A Geographical Tour of Literary America

The Grand Tour of Literary Landmarks resulted from my students' success with another project that we called "Poetic License with THE AMAZING RACE." This new journey also begins and ends in my students' hometown. Chosen writers are specific to our curriculum and texts; however, teachers can adapt new selections to their students' needs. Side images are their original work. Photo images at each destination go directly to official sites or to the slideshows of my own travel photos. The main sources of written material here are www.Poets.org and Adventures in American Literature, Heritage Edition and Pegasus Edition.

Charleston, South Carolina

On the literary map, travel from Columbia to Charleston, South Carolina.


# _____________ Miles to Charleston, South Carolina

$ _____________ Cost for Gasoline to Charleston, South Carolina

Charleston, South Carolina is the birthplace of Henry Timrod.

Read "Charleston" by Henry Timrod (1829-1867).

Calm as that second summer which precedes
The first fall of snow,
In the broad sunlight of heroic deeds,
The city bides the foe.

As yet, behind their ramparts, stern and proud,
Her bolted thunders sleep, --
Dark Sumter, like a battlemented cloud,
Looms o'er the solemn deep.

No Calpe frowns from lofty cliff or scaur
To guard the holy strand;
But Moultrie holds in leash her dogs of war
Above the level sand.

And down the dunes a thousand guns lie couched,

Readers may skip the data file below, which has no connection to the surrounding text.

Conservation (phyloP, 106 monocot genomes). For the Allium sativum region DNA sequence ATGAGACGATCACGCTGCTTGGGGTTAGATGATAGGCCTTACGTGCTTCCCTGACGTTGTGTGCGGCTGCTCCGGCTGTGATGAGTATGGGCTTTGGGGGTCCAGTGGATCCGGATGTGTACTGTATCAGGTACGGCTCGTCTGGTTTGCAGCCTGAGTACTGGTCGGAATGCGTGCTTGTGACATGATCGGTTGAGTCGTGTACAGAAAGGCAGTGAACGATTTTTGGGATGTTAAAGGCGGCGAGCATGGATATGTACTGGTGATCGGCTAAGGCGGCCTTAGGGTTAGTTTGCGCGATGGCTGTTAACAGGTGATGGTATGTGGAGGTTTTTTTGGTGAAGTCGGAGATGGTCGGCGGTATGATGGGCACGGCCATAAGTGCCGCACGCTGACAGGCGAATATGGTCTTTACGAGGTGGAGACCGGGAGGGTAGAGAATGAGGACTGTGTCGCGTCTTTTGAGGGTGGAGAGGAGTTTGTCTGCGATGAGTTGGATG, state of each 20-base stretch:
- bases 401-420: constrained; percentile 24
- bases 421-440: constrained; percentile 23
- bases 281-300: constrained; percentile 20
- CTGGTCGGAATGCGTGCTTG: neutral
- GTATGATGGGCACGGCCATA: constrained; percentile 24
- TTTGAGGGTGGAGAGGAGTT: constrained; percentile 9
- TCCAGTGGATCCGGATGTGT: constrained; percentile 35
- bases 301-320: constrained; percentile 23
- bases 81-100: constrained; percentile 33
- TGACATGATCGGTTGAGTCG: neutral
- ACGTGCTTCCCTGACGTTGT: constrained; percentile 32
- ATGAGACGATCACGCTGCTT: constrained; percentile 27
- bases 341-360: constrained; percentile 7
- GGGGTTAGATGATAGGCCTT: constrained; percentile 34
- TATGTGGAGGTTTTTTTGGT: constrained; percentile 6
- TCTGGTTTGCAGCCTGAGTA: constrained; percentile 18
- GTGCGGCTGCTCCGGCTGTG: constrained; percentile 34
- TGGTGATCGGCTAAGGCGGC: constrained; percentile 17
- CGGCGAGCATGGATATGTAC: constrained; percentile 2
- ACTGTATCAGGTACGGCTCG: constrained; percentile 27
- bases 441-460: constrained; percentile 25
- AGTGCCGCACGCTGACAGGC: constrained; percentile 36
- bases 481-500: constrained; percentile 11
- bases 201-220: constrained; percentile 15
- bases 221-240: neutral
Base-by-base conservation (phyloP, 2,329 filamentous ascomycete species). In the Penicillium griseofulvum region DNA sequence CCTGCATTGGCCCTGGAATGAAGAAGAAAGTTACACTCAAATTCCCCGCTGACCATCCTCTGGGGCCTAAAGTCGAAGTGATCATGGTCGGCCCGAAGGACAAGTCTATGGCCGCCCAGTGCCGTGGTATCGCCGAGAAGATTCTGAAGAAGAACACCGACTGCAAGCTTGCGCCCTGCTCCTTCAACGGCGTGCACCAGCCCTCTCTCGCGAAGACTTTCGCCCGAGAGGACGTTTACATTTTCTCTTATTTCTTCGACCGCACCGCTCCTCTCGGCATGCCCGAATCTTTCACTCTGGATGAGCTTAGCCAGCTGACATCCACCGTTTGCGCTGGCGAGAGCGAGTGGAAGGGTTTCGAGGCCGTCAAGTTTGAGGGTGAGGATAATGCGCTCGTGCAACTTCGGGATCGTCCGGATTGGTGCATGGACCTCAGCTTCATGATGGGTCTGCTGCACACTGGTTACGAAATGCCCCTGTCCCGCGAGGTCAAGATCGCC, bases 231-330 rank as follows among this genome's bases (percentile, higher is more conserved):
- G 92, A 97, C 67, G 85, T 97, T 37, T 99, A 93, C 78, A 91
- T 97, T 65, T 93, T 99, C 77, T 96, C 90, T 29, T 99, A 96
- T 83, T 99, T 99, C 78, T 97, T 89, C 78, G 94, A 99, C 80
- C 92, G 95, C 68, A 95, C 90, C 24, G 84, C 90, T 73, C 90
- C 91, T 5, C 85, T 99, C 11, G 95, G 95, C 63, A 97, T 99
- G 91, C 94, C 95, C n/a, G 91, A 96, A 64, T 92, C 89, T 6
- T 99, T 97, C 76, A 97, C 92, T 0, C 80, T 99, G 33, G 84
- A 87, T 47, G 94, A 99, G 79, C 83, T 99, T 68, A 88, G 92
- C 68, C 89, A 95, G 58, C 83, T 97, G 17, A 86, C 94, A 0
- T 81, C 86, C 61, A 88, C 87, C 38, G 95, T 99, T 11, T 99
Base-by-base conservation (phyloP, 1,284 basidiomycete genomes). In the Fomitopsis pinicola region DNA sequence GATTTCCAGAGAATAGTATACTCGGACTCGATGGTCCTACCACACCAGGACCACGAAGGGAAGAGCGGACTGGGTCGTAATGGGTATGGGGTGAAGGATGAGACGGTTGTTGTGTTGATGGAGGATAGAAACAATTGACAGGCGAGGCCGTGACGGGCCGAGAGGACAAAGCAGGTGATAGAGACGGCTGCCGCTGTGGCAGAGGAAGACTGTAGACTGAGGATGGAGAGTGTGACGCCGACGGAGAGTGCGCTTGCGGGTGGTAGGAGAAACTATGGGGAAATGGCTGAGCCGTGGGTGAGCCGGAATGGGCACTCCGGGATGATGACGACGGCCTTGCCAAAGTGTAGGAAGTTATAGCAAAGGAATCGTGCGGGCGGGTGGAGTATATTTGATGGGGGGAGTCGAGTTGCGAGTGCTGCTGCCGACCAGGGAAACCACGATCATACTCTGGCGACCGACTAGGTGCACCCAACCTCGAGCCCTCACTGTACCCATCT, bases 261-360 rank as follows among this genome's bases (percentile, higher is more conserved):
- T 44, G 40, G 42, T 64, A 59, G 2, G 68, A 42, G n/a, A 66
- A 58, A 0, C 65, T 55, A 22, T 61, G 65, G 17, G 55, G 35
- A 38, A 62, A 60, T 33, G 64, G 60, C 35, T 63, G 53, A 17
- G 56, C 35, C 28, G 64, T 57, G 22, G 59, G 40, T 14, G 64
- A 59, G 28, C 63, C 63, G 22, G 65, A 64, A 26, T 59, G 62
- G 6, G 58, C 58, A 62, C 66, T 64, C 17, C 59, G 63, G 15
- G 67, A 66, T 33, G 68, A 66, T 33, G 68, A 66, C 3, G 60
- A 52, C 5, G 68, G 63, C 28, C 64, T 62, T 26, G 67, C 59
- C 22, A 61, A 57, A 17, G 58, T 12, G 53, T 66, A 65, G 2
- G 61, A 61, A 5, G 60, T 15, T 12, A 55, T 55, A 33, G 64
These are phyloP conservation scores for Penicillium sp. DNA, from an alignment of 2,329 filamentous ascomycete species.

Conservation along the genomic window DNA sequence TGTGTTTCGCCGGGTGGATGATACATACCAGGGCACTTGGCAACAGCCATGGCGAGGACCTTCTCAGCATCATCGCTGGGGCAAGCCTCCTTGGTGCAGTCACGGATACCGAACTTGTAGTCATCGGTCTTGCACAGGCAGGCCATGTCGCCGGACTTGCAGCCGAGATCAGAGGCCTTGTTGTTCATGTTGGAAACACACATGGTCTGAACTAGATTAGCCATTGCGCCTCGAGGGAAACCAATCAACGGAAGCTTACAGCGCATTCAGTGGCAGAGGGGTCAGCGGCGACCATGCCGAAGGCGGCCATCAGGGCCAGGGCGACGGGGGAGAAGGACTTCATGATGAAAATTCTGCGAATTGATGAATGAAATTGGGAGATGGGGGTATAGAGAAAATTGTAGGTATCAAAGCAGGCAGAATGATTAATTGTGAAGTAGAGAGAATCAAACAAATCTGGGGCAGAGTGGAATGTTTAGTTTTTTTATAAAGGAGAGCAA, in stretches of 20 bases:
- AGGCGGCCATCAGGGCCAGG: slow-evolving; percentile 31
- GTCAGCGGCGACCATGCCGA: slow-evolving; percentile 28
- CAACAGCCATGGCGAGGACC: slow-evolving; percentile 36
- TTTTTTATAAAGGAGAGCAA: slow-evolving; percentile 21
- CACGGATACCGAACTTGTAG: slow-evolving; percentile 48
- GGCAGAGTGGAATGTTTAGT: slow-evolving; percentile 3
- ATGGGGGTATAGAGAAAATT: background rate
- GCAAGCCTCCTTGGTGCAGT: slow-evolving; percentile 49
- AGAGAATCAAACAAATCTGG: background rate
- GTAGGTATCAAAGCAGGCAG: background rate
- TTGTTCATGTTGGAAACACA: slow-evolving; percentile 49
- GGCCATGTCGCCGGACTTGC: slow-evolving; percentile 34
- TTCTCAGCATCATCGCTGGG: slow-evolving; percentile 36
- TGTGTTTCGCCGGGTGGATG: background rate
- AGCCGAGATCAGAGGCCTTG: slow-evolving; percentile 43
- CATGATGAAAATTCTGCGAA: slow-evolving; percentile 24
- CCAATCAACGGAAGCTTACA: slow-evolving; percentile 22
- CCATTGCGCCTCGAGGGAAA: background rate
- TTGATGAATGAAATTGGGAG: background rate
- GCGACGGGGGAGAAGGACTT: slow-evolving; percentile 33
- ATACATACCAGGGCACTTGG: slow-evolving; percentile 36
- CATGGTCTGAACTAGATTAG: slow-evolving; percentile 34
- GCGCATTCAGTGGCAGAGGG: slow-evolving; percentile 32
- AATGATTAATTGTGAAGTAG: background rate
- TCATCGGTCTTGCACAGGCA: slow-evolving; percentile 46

Unseen, beside the flood, --
Like tigers in some Orient jungle crouched
That wait and watch for blood.

Meanwhile, through streets still echoing with trade,
Walk grave and thoughtful men,
Whose hands may one day wield the patriot's blade
As lightly as the pen.

And maidens, with such eyes as would grow dim
Over a bleeding hound,
Seem each one to have caught the strength of him
Whose sword she sadly bound.

Thus girt without and garrisoned at home,
Day patient following day,
Old Charleston looks from roof and spire and dome,
Across her tranquil bay.

Ships, through a hundred foes, from Saxon lands
And spicy Indian ports,
Bring Saxon steel and iron to her hands,
And Summer to her courts.

But still, along yon dim Atlantic line,
The only hostile smoke
Creeps like a harmless mist above the brine,
From some frail, floating oak.

Shall the Spring dawn, and she, still clad in smiles,
And with an unscathed brow,
Rest in the strong arms of her palm-covered isles,
As fair and free as now?

We know not; in the temple of the Fates
God has inscribed her doom;
And, all untroubled in her faith, she waits
The triumph or the tomb.